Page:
In the play Long Day's Journey Into Night by Eugene O'Neill, the Tyrone family is haunted not by what is present in flesh facing them, but by memories and constant reminders of what has been the downfall of the family for years. " No it can never be now. But it was once, before you-" (72) [James Tyrone referring to the Morphine addiction of his wife, Mary, which attributed to the undoing of the family]. Their trials and tribulations are well documented by O'Neill through the proficient utilization of theme, characterization, plot, setting, and style.
Throughout the play, O'Neill's theme is one of a disclosure into the life of a seemingly normal family on the outside yet convoluted with bitterness on the inside. It portrays the actions of a dysfunctional family and brings us on a reflective journey from when the fledgling family had started, devoted to one another with high hopes for the future, to what it is today, a family engulfed in turmoil. "Who would have thought Jamie would grow up to disgrace us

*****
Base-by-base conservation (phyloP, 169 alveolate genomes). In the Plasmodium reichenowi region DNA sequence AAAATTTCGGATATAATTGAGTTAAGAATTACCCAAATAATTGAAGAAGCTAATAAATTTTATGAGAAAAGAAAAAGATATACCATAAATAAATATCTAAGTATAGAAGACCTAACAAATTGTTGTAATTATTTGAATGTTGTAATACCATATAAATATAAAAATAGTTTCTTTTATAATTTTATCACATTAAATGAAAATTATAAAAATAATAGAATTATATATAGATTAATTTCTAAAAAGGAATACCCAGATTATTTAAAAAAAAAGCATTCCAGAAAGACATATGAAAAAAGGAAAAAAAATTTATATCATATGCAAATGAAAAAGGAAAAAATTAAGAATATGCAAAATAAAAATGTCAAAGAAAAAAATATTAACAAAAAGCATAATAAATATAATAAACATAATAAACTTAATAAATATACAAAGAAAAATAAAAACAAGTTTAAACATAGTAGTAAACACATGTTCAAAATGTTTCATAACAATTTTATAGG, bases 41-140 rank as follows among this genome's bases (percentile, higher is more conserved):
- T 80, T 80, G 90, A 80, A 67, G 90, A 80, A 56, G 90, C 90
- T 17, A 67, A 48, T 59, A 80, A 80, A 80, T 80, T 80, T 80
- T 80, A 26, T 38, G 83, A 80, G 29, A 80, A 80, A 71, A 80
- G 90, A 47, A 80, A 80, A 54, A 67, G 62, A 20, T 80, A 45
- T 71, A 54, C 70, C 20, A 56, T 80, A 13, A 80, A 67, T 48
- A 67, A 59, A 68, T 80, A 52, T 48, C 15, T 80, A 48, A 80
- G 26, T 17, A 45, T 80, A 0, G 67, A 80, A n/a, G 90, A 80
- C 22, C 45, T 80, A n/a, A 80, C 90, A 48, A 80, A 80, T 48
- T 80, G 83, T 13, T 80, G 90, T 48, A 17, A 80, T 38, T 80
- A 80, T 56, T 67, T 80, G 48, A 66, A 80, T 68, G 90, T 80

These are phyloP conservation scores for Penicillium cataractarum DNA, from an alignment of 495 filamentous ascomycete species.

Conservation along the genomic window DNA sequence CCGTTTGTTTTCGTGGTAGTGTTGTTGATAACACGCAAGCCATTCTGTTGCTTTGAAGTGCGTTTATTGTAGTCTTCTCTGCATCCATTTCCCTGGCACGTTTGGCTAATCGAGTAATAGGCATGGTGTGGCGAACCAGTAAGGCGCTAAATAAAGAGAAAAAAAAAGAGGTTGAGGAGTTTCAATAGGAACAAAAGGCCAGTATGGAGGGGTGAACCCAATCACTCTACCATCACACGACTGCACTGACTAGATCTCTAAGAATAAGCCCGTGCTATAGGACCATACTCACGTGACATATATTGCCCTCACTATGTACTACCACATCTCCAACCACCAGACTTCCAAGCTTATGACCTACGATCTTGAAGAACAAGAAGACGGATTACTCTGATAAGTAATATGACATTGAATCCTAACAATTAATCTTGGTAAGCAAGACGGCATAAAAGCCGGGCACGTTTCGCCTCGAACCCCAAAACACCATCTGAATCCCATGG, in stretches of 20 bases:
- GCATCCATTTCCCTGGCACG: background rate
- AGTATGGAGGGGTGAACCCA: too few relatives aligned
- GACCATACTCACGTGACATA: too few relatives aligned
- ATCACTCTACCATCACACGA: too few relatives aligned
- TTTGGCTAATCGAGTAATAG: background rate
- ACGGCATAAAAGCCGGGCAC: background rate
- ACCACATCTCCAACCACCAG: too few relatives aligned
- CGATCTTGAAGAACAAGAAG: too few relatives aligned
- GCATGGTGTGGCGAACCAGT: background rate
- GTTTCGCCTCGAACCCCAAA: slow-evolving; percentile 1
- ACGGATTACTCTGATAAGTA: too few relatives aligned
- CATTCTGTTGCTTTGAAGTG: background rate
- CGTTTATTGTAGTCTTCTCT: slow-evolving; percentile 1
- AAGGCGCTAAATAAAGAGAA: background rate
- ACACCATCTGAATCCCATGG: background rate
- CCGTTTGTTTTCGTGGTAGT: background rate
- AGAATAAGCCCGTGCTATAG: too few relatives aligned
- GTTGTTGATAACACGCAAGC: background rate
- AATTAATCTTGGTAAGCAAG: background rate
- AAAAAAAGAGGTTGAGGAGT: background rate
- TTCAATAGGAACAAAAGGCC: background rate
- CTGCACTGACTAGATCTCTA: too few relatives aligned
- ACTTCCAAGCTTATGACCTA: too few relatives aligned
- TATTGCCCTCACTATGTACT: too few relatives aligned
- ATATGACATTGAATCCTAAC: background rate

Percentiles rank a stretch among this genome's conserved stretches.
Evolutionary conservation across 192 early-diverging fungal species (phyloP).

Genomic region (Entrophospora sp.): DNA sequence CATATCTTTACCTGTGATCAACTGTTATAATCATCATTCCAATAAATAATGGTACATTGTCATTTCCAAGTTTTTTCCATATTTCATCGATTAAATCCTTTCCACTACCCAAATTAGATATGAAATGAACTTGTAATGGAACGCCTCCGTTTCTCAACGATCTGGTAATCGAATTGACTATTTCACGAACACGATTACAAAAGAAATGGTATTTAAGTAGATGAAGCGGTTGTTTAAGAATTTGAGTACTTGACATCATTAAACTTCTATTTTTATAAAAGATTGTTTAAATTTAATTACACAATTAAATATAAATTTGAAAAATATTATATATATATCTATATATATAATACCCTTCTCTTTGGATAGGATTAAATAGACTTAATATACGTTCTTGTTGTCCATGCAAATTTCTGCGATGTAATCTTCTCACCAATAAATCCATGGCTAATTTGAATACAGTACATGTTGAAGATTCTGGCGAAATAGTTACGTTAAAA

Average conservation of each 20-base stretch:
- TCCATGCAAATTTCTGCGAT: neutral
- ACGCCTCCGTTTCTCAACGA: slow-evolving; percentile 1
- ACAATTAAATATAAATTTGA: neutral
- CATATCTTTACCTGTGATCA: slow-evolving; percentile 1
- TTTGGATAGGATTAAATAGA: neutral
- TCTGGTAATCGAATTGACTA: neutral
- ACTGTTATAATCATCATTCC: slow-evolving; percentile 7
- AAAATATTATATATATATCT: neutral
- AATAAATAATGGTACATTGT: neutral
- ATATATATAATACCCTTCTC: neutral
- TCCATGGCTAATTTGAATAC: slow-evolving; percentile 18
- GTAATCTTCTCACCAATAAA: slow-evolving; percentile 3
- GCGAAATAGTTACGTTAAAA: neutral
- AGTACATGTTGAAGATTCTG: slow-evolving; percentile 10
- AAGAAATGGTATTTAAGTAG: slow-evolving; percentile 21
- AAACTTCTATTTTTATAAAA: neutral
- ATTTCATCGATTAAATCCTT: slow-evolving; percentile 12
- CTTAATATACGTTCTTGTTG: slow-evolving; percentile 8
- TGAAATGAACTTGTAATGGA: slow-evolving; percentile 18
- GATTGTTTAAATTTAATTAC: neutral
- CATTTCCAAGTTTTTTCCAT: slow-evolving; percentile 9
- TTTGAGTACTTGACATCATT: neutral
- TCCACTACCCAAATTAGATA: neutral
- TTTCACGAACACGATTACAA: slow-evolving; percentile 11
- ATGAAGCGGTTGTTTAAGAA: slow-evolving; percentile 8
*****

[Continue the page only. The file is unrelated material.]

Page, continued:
Its such a pity
You brought him up to be a boozer." (110) In this excerpt from Mary's conversation with James regarding their son, it is obvious that their life had taken a 180-degree turn from when their offspring were mere children with promise.
Characterization throughout the play helps us not only to understand the characters' actions but also to see into the soul of each and to comprehend their thoughts and emotions, essentially assessing the motives for their actions. Early in the play, Mary is perceived to be a common, traditional housewife "She is dressed simply
she has the simple, unaffected charm of a shy covenant-girl youthfulness she has never lost-an innate worldly innocence." (13) Yet as the play progresses, she is portrayed in a different light. "I hope, sometime, without meaning it, I will take an overdose. I never could do it deliberately. The Blessed Virgin could never forgive me, then."...
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